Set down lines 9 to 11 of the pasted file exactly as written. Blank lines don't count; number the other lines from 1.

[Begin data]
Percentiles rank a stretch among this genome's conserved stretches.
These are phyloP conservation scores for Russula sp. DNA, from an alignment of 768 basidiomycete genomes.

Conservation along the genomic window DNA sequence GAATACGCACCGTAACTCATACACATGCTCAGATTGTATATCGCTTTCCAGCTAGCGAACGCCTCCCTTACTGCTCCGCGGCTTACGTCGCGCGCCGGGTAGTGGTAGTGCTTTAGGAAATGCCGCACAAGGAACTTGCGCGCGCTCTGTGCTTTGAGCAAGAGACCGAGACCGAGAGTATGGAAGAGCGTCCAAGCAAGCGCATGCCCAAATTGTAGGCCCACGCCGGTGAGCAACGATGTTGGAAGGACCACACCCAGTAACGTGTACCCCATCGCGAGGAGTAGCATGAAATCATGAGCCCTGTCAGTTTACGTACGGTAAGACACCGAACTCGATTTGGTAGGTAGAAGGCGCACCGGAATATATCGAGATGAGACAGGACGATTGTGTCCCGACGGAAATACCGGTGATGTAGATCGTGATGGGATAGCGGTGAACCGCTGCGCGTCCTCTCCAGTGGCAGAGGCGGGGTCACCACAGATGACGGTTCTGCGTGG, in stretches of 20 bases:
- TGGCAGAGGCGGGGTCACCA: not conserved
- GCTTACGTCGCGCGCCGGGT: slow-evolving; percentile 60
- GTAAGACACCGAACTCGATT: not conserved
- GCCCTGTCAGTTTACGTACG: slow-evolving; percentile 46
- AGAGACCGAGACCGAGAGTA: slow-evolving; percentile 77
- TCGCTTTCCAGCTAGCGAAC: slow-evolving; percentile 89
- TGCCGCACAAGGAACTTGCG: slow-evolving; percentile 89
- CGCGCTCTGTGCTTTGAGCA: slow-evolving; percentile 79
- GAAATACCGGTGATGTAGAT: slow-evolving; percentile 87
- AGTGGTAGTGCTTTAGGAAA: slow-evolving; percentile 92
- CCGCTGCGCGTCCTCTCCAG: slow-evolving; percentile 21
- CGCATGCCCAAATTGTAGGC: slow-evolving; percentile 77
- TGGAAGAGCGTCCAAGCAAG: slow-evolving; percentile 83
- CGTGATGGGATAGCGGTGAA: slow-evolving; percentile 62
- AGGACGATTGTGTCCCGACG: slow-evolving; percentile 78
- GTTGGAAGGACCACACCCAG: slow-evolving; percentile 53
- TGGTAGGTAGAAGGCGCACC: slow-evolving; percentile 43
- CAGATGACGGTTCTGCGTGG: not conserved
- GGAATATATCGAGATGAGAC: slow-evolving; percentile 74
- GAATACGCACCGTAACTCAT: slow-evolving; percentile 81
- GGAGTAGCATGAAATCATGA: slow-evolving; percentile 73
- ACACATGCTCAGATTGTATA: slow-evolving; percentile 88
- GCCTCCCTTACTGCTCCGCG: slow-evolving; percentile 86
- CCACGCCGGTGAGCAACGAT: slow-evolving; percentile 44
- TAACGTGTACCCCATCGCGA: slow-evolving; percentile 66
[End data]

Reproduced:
- TCGCTTTCCAGCTAGCGAAC: slow-evolving; percentile 89
- TGCCGCACAAGGAACTTGCG: slow-evolving; percentile 89
- CGCGCTCTGTGCTTTGAGCA: slow-evolving; percentile 79